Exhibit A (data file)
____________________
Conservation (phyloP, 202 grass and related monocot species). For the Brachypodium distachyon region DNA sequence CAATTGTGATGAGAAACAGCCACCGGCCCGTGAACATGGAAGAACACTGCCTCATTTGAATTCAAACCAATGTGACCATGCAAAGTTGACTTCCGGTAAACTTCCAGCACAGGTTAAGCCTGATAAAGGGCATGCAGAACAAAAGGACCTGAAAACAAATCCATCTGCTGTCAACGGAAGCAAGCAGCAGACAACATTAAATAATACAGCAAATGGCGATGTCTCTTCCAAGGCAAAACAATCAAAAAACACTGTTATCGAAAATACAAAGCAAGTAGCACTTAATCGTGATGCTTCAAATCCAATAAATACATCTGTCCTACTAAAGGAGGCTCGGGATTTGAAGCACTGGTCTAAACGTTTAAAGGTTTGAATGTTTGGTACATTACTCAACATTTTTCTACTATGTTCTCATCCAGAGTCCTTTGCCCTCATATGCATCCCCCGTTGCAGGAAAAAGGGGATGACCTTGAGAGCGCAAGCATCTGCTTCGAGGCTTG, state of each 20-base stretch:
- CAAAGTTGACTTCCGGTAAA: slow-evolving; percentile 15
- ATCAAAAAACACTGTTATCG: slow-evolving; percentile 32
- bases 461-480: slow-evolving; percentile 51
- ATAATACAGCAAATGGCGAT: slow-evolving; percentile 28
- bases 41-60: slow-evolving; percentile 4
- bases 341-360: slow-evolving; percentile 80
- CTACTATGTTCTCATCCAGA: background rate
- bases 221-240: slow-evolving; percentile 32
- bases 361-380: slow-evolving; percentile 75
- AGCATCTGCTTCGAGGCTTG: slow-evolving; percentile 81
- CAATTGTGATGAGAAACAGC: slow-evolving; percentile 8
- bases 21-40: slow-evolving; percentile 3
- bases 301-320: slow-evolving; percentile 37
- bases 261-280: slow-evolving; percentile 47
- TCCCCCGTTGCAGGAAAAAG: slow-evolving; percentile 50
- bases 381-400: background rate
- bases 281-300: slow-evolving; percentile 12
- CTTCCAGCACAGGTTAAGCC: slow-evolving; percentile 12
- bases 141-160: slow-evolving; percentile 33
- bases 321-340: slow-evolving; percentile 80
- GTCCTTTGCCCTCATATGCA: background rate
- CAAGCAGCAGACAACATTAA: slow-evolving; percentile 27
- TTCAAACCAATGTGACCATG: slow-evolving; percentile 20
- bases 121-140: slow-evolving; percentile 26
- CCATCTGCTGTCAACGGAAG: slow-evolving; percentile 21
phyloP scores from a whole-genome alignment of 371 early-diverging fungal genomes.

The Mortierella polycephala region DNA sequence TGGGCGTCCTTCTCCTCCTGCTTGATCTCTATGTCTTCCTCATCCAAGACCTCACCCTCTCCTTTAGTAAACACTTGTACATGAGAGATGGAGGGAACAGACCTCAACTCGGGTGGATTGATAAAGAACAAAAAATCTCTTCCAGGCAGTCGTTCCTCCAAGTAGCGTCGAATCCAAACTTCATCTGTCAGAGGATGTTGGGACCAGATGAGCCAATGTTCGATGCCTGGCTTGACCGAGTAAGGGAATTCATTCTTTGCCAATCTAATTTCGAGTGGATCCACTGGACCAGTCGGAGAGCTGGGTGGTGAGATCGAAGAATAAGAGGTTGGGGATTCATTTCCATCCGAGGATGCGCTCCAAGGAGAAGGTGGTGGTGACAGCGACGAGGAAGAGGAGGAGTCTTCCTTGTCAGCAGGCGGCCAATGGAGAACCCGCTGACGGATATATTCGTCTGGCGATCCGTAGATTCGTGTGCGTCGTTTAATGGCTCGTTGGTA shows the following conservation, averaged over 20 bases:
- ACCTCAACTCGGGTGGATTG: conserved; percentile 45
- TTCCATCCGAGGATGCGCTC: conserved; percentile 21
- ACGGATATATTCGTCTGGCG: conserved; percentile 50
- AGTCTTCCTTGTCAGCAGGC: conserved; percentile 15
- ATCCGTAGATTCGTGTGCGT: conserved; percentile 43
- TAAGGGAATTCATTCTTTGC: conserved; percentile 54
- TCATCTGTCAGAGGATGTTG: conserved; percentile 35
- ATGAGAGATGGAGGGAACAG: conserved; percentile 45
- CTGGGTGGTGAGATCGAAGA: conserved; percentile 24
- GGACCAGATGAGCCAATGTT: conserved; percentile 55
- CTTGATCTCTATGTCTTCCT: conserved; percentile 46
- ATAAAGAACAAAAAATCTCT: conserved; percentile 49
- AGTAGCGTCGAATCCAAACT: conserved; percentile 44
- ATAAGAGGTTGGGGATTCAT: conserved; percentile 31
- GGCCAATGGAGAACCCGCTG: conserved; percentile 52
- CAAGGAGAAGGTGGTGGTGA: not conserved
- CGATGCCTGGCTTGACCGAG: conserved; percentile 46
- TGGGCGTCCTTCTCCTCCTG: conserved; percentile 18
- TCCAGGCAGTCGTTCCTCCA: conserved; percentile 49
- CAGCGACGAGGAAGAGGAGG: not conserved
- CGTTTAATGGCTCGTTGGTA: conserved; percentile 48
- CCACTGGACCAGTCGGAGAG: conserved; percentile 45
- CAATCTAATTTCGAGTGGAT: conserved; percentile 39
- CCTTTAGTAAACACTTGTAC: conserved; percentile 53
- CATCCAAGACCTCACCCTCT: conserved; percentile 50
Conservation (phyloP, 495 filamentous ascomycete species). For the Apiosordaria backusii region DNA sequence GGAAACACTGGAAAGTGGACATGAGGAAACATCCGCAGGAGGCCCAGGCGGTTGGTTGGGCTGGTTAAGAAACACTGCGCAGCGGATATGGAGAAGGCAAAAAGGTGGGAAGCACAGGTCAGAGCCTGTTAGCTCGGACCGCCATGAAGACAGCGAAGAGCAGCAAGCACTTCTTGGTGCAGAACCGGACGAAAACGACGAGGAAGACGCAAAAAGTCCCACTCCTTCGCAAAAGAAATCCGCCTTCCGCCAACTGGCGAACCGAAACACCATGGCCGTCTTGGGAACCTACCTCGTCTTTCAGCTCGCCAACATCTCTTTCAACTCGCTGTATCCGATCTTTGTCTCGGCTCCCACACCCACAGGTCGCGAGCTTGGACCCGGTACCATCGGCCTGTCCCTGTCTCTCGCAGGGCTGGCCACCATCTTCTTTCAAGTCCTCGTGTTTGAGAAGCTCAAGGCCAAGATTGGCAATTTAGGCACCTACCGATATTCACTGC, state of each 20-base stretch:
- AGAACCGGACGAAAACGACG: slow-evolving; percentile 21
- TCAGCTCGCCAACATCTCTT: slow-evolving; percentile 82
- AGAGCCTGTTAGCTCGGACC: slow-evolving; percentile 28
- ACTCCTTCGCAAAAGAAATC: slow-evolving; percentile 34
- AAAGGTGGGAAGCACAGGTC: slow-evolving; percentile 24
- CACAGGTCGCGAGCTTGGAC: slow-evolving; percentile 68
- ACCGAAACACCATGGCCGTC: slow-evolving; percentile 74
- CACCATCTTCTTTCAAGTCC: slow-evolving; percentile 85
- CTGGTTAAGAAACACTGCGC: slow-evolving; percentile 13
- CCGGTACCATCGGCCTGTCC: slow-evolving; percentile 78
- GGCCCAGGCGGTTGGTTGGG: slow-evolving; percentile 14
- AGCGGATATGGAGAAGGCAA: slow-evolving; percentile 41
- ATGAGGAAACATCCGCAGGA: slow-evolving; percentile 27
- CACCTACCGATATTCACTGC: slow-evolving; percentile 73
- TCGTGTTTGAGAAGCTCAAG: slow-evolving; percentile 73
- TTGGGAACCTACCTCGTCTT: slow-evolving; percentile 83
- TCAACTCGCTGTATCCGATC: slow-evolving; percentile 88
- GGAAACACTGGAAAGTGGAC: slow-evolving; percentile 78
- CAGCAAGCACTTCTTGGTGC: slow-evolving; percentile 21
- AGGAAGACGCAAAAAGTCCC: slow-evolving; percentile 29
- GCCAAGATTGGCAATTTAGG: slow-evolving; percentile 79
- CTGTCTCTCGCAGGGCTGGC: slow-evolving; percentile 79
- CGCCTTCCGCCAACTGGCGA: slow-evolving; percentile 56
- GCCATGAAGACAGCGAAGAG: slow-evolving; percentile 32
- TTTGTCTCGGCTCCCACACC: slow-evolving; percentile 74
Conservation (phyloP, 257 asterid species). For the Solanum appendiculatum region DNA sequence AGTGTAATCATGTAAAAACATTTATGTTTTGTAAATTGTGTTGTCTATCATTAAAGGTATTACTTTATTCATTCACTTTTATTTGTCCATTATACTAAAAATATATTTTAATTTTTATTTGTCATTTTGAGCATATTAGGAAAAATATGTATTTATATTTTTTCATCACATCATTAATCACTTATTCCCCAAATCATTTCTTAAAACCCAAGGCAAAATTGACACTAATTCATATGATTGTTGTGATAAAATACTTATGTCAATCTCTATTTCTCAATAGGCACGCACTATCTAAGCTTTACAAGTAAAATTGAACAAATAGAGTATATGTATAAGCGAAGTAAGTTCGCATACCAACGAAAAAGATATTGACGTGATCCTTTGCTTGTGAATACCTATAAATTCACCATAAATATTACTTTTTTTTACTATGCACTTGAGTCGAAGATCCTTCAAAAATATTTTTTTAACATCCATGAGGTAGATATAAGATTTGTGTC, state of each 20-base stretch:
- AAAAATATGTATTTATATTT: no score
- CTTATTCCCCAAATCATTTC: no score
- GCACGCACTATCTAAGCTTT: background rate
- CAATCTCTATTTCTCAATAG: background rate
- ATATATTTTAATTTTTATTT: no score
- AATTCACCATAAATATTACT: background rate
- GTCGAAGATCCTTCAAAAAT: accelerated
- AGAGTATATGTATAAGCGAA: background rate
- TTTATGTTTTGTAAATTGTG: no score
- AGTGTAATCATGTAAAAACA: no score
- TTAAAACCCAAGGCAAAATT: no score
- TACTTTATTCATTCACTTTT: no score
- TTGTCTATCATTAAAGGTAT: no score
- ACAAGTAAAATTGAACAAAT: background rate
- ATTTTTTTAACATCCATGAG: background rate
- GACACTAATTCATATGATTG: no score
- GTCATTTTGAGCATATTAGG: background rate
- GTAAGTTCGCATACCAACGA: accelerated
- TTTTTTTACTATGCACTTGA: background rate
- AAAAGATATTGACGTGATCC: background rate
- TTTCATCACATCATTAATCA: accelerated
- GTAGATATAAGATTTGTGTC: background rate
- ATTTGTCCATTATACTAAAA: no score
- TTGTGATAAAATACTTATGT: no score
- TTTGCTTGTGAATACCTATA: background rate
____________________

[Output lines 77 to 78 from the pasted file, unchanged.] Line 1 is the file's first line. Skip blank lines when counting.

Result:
- CGCCTTCCGCCAACTGGCGA: slow-evolving; percentile 56
- GCCATGAAGACAGCGAAGAG: slow-evolving; percentile 32